CP, PAEDO POLITICIANS, FOI & SECRECY CLAUSES

Yes, there has indeed been a lack of local items on the blog of late. They have taken a back seat to reports of paedophilia amongst politicians (no, I didn’t the mention the “M” word –  I’m referring to politicians in general ) and mainstream reports of Common Purpose’s opaque involvement in UK government affairs. Both of thses items are undoubtedly Isle of Man government related in the sense that we import a large number of civil servants and generally do as requested by Big Brother next door. In other words we are not immune to any matters affecting the UK. Far from it.

Do we have Common Purpose graduates in our government? The question has been asked before. Are we importing ideas from Common Purpose graduates? Following the mainstream attention (a number of nationals picked up on this issue) to this organisation and its influence on UK affairs it is crucial to maintaining any form of democracy that we have an answer to these questions. After all the media reports describe a less than transparent organisation  which sells its courses to the UK government to the tune of thousands of pounds per graduate. Our cash-strapped government would never do things like that though. The government is always careful with our money – as evidenced by the film industry involvement and our getting such a good deal with Atos.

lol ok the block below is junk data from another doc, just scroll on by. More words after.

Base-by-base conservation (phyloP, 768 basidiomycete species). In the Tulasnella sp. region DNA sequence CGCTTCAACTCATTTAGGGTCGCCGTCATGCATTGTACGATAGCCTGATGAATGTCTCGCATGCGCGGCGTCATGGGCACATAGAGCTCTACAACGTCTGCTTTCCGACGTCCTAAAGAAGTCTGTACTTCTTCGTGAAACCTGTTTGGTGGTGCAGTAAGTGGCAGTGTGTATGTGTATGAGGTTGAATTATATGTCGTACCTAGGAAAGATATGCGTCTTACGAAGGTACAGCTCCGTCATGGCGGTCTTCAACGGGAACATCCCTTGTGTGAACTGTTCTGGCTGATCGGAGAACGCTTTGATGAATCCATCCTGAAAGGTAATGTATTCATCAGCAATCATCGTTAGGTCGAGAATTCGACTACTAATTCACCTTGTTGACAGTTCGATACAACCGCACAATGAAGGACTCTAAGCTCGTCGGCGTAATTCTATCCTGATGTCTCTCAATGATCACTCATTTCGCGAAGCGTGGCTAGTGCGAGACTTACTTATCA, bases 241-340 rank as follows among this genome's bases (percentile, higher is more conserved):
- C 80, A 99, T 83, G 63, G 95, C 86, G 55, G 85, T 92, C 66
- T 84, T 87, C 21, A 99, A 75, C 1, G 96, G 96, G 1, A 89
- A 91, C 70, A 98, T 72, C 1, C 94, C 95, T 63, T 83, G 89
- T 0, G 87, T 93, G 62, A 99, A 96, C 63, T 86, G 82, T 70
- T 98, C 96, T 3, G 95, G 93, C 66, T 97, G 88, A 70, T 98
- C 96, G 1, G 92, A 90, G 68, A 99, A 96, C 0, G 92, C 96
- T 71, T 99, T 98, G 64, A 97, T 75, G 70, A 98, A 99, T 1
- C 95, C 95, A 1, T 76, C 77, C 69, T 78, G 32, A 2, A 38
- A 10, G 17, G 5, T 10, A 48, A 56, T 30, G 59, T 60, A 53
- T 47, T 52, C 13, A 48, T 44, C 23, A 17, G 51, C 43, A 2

No idea to what extent we are involved, did you say? That’s another reason for the dearth of local news stories. Much of what could be discussed is either subjudice or confidential. It is simply farcical to tell us that we have a democracy when we elect members who seem to be ruled by advisors. Our attempts to gain a glimpse of what goes on behind the scenes are then frequently scuppered owing to secrecy clauses and little will to reveal details, or so it seems.

Freedom of Information? We’ll believe that when we see it. In the meantime it might be worth attempting to receive a response to the Common Purpose question. There again, we frequently hear references to lack of evidence, inferring that the matter is imagined. However, this should not be confused with evidence of lack.

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